Faith Like a Trampoline
As my kids have gotten older, and all their friends with them, I have begun to have conversations with some fellow parents about where life issues and matters of faith collide. We have friends whose children have decided they no longer believe in God or who make choices that are in conflict with God’s design for our lives.
In addition, my wife and I are starting to see some areas in our faith where we no longer believe what we were taught growing up. We are in the process of untangling some of these areas from our faith.
These two things have caused me to start thinking about how our faith should operate.
Whether you are struggling in areas of your own faith or struggling to teach others in theirs, faith issues can be very challenging to our…well, faith. When we begin to question what we were taught growing up or at the earlier moments of our spiritual journey, it’s not always easy to know what to do with these questions. Does having such questions mean you no longer believe in God? Do you just not have “enough faith”? Even though the things you might be questioning could be secondary issues in the faith, this line of questioning can begin to erode the essence or core of your spiritual journey.
A number of years ago I remember reading a book by Rob Bell called Velvet Elvis. While I didn’t agree with everything in the book, he used an example of our faith being like a trampoline that has stuck with me. As I have begun to unravel some well-meaning, but probably inaccurate teaching, this metaphor for our faith has proven to be an encouragement. Like any metaphor, I’m sure it breaks down at some point, but if we don’t over-think it I believe it provides us with an illustration that’s helpful.
So picture a trampoline. It has the frame, the mesh support, and the springs. As you jump on your trampoline the springs expand and contract causing you to bounce up and down. Now, if you were to take one of the springs off your trampoline would it stop working? Of course not, it would continue to bounce you up and down.
Our faith should be like this trampoline. Some teachers can be very black and white in matters of faith. I am black and white in what I call “first areas”. First areas are things like salvation being a free gift from God that cannot be earned. This is a non-negotiable in my faith. First areas are the the legs holding the trampoline up. Who cares if the the springs are working if there aren’t any legs.
But there are plenty of other areas in my faith that are secondary. An example of a secondary issue to me would be my eschatology (when you believe the rapture will occur. Are you pre, mid, or post-tribulation). Another example is “young earth vs old earth.” I recognize that is a very important topic to some, but the issue of how God created the earth is not as important as that he created the earth — nor is it relevant to core areas of salvation. My faith flexes very well on these issues. There could be major evidence that is discovered on either side of these issues and my faith will not be shaken — the trampoline will still bounce.
So often, because of ignorance, bad theology or bad teaching, we can place things that should really be secondary-things in our faith in the first-things area. When we make them the legs to our trampoline, naturally the trampoline falls over.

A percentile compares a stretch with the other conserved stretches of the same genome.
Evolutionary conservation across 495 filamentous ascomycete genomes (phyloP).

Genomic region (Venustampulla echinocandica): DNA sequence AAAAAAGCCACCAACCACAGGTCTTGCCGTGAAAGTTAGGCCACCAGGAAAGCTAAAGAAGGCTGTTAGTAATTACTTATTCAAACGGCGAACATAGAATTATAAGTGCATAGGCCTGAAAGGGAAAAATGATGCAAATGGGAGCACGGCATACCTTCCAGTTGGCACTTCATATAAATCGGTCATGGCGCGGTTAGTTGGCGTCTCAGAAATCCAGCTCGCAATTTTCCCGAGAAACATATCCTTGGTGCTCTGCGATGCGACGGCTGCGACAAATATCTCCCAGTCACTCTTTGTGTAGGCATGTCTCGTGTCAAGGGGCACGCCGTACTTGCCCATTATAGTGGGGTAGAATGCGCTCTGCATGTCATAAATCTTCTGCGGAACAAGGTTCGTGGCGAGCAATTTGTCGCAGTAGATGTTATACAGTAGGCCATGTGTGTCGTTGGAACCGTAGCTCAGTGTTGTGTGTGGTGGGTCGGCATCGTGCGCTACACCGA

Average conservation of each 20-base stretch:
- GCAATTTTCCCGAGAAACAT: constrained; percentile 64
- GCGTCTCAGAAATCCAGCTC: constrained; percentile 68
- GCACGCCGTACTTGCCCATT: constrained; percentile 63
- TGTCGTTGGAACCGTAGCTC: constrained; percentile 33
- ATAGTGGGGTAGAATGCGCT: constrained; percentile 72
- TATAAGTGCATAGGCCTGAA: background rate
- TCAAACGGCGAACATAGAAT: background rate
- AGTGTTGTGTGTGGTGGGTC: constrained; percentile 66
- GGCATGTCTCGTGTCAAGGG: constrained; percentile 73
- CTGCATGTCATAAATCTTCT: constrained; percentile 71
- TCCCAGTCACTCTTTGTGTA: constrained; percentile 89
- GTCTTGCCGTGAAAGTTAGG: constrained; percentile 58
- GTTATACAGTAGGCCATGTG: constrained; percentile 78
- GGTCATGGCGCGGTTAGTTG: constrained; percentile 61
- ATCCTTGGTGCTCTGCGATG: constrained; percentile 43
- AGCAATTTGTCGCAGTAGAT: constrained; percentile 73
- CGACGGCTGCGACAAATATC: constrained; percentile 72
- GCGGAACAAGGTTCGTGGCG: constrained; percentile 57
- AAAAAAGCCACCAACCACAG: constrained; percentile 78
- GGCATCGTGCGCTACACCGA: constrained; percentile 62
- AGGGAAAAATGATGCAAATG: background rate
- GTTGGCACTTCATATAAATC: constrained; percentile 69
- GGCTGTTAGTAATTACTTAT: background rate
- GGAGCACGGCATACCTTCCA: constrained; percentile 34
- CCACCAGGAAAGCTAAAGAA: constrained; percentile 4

A pastor or esteemed friend fails morally.
We pray for healing and it never comes.
We were told life with God is the best thing ever, but not told it may also be the hardest thing ever.
Periods where God seems to be silent.
Being taught that God works all things for the good for those who love Him, but not being taught that the “good” may not be fulfilled until you reach heaven.
A story is told of a rich man who grew up wanting to be a missionary. At a young age his sister was diagnosed with leukemia. The boy and their family prayed and prayed. He was told that if they had enough faith, she would survive. When she didn’t, he decided that if there was a God he couldn’t be trusted. He walked away from the Church and God and never looked back.
This man’s “faith trampoline” collapsed, which is what I’m striving to avoid!
Here’s the deal: if Jesus said he would heal every person or come to your rescue every time, that would be a foundation in our beliefs. When Jesus says He will do something, He does it. This becomes a leg on the trampoline because if he doesn’t do what He said He will do, He is not God. Thus, it is that important.
But, Jesus hasn’t said that he will always heal or come to our rescue. We have to untangle some of this bad theology from the truth. As we untangle the mess we will learn to take some secondary matters of our faith out of the first-things area and put them where they belong — so that our faith can function like a trampoline.
This can be very challenging. It will make you come to grips with who you really think Jesus is. But if you don’t grapple with the issues, you run the risk of having your trampoline collapse on you. However, if you can find the discipline and courage to look deep in your life, your trampoline will function the way it was designed to.
It’s a bit like flying in an airplane when the oxygen masks deploy. First, make sure you are caring for you own spiritual needs in this way. You need to be healthy so you can help lead others to health. Then you can begin to help your friends and family navigate the turmoils of their own journey.
And parents, it’s important to help your kids navigate the first and secondary areas of their faith. Help them to own where each issue belongs so that their faith will not breakdown under all the pressure they will inevitably face on their journey. In doing so, you will provide your children with the tools necessary to have a thriving spiritual life.
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